BME103:W930 Group5

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BME 103 Fall 2012 Home
Lab Write-Up 1
Lab Write-Up 2
Lab Write-Up 3
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Name: Andrea Carpenter
Role(s): Experimental Protocol Planner & DNA Measurement Operator: Smartphone
Name:Dana McElwain
Role(s): Open PCR Machine Engineer & ImageJ Software Processor
Name: Michelle Nguyen
Role(s): R&D Scientist & Protocol Person: Sample Prep & Application
Name: Nathan Holman
Role(s): Experimental Protocol Planner & Data Compiler & Analyzer
Name: MalikMclaurin
Roles(s): Open PCR Machine Engineer
Name: Chris Anastos
Roles(s): R&D Scientist & R&D Scientist: Open Wet Ware


Initial Machine Testing

. The Original Design
This is a diagram of the inside of the OpenPCR Machine. By connecting this machine through a USB port to a computer, it allows you to amplify DNA to later analyze different markings and base pairs within the sequence.

Experimenting With the Connections

When the LCD screen was unplugged from the Open PCR brains Board, the information for the sample cycle was no longer available on the screen.

When we unplugged the white wire that connects the brain board to the 16 tube PCR block, the machine temperature was unable to be regulated.

Test Run

The initial test date of the Open PCR Machine was October 24, 2012. Our experience with the machine was rather time consuming, with the experiment taking an hour and a half to complete. However, the machine was very straightforward and easy to use.


Polymerase Chain Reaction

The Polymerase Chain Reaction is a process controlled by thermal cycling; a system of repeatedly heating and cooling the sample. It is simple and inexpensive, as PCR allows you to make millions of copies of DNA to better analyze data. First you need a small amount of DNA and a small amount of some PCR reaction mix. A program on the machine needs to be created consisting of three stages. During the three stages, the DNA is first heated to separate the DNA double helix, creating two single stranded DNA molecules. The thermal cycler is now cooled and primers match up to the DNA strands before they naturally attempt to pair up. As the cycles progress, DNA is replicated and used as a template to create additional copies. There are several components of a PCR reaction. The template DNA amplifies millions of copies to determine if they are cancerous. The many primers start the binding of complentary strands (specific primers) and they bind to cancer sequences. The taq polymerase is a protein that catalyzes the DNA assembly. There is also a cofactor, which binds to Taq to enable optimal binding speed. Lastly, there are deoxynucleotide tri-phosphates, which builds a new strand of DNA.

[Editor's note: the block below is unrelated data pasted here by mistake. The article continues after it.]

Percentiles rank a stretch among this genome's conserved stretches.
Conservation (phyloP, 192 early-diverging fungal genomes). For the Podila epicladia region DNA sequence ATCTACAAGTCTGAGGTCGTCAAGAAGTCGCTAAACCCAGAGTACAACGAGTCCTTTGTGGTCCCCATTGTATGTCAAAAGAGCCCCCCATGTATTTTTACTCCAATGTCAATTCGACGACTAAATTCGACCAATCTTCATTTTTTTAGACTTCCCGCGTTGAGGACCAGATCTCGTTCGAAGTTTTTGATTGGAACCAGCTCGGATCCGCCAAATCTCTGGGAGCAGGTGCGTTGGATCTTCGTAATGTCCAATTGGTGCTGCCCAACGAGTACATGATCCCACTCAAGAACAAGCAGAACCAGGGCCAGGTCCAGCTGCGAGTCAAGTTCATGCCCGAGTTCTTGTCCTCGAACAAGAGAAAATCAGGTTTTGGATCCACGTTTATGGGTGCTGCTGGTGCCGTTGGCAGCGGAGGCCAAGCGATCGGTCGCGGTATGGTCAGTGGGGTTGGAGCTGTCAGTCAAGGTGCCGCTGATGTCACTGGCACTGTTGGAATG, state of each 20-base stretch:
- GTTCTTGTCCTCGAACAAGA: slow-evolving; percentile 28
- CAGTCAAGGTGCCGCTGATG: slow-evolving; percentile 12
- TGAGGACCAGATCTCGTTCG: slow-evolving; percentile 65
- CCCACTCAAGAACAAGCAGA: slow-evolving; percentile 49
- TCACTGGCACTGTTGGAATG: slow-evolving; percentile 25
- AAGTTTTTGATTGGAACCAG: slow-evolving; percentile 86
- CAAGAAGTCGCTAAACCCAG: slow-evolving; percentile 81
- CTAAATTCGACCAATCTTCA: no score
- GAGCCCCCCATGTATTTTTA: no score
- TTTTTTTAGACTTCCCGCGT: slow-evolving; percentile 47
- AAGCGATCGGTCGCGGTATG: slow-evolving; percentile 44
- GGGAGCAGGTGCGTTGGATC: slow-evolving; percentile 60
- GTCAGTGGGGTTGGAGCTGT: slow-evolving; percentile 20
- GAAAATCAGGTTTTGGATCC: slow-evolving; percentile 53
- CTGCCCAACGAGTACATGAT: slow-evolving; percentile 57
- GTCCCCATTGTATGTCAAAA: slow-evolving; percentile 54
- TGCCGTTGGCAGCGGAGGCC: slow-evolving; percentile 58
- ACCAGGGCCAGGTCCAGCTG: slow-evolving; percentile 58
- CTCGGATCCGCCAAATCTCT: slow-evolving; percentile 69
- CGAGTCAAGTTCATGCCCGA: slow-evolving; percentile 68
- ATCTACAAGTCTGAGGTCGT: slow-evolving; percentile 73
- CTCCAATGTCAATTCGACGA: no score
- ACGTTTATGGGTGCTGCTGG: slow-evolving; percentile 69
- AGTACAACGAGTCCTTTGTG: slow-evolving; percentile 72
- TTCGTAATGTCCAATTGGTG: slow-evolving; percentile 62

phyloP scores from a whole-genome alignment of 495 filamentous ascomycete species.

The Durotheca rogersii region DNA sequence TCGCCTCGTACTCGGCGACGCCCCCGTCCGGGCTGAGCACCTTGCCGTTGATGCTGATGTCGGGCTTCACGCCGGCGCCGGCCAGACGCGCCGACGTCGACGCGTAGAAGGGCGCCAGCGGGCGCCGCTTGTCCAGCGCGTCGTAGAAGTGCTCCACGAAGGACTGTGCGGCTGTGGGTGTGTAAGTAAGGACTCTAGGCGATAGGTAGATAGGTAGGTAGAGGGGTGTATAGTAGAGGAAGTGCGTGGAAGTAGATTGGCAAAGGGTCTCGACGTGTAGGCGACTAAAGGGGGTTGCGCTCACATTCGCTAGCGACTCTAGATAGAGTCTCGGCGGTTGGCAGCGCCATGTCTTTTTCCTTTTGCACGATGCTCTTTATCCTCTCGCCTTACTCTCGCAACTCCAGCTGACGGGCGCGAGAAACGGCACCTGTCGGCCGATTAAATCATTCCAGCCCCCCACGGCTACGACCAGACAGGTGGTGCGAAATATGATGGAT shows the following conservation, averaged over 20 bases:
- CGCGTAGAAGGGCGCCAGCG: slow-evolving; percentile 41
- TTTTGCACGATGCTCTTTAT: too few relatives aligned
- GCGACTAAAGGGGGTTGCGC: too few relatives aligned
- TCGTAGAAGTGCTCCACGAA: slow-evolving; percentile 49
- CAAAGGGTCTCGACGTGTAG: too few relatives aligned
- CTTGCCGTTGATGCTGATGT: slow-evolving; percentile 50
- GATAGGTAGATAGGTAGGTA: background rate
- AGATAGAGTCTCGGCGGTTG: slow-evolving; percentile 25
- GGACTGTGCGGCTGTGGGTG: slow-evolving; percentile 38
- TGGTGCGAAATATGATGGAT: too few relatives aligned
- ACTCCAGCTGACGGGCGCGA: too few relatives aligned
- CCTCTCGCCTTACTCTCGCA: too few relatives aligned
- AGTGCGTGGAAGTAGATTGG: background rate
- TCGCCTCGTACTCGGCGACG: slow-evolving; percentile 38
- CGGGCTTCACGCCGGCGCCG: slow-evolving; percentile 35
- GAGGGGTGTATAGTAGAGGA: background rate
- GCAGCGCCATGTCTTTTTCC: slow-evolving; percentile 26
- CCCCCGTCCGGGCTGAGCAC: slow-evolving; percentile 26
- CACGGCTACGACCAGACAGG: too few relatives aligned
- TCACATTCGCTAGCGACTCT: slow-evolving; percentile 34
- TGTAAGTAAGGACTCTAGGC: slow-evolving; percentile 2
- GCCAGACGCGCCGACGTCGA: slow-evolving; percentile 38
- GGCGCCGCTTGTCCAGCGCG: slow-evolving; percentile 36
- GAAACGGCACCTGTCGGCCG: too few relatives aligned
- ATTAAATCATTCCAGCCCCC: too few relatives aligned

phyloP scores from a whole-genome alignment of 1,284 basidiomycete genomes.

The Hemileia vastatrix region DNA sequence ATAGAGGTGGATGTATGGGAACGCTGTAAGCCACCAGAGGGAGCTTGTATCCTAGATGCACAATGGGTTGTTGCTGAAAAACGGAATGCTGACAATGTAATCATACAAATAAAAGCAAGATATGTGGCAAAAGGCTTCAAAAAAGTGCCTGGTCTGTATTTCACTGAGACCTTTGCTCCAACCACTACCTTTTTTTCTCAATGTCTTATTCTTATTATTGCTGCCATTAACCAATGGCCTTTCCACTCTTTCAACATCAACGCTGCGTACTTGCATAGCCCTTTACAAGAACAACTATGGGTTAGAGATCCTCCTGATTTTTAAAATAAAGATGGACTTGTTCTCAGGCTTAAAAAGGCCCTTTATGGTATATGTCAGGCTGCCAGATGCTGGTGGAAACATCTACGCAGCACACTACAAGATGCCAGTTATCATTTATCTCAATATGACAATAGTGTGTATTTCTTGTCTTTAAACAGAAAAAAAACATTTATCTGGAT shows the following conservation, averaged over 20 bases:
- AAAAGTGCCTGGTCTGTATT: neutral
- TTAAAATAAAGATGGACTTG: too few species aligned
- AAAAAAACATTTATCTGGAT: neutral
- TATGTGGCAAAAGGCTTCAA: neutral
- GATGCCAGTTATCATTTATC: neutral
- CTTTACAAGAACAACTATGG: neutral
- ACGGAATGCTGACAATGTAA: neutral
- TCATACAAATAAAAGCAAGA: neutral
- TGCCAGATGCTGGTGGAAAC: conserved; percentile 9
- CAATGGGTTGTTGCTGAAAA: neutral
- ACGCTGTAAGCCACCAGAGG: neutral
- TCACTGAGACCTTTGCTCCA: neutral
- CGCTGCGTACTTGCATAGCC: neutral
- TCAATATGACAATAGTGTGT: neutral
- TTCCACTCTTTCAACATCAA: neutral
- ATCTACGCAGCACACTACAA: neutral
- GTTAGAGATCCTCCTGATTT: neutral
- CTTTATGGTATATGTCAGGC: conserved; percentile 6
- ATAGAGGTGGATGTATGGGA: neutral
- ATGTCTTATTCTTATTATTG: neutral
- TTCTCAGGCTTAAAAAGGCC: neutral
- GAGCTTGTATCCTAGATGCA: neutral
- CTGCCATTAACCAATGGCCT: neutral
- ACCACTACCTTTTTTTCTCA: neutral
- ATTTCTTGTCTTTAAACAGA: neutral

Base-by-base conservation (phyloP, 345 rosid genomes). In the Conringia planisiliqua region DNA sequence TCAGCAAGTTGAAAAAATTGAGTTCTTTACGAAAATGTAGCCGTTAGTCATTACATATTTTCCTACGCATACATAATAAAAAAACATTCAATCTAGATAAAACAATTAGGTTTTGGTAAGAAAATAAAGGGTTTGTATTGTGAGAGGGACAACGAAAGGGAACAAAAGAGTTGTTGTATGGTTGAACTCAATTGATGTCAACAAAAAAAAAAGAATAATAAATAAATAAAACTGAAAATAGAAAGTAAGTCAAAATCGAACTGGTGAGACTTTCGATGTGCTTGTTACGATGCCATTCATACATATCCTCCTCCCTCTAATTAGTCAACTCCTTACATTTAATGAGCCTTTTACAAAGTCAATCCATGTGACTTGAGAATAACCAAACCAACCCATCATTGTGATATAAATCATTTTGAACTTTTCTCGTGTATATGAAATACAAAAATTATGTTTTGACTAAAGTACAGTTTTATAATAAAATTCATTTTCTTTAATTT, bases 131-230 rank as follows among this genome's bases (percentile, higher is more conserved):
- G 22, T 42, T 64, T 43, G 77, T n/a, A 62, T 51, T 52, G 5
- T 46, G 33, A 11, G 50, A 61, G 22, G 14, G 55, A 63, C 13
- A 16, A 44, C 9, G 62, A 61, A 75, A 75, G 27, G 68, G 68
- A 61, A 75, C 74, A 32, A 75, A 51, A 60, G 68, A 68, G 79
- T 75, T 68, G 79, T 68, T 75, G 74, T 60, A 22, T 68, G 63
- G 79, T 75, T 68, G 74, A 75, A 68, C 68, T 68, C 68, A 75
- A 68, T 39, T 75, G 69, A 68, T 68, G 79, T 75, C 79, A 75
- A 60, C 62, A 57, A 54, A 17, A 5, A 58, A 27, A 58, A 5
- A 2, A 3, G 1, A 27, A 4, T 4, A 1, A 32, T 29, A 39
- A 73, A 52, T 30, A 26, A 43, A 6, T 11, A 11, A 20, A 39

Steps to Describe How to Amplify a Patient's DNA Sample:

Step 1: Initiation
During this step the reaction needs to be heated to around 95 degrees Celsius and held there for about three minutes.

Step 2: Heat Denaturation
A DNA molecule carrying a target sequence is denatured by heat (90-95 degrees Celsius) and the two strands are separated.

Step 3: Primer Annealing
As the mixture cools, each strand of DNA molecule becomes annealed with an oligonucleotide primer conplementary to either end of the target sequence.

Step 4: Primer Extension
DNA polymerase is added and complementary strands are synthesized at a temperature of 60-75 degrees Celsius.

Step 5: Termination
During this step, the final hold, the reaction is held at 4 degrees Celsius to stabilize the reaction.

Description of DNA Samples

Patient ID Sex Age
76893 Female 47
92307 Male 59

NOTE: 8 samples total: 3 trials (a, b, & c) of each patient (1 & 2) with a positive control and a cancer DNA template.

Reagent Volume
Template DNA (20ng) 0.2 μL
10 μM forward primer 1.0 μL
10 μM reverse primer 1.0μL
GoTaq Master Mix 50.0 μL
dH2O 47.8 μL
Total Volume 100.0 μL

Fluorimeter Measurements
The following link shows group 5's flourimeter results. The numbers reflect the output of the ImageJ software.

Fluorimeter Assembly

1. Empty the given container of the separate parts for the fluorimeter.

2. To create a darker environment for the images, unsnap one side of the container and place the container upside-down so that the unsnapped flap of the container flips up.

3. Place the smartphone to be used for the experiment into the given black stand to provide a stable stand for the camera.

4. Position LED box with the drop in the back of the container with the camera parallel to it so that the camera is viewing light passing through the water droplet.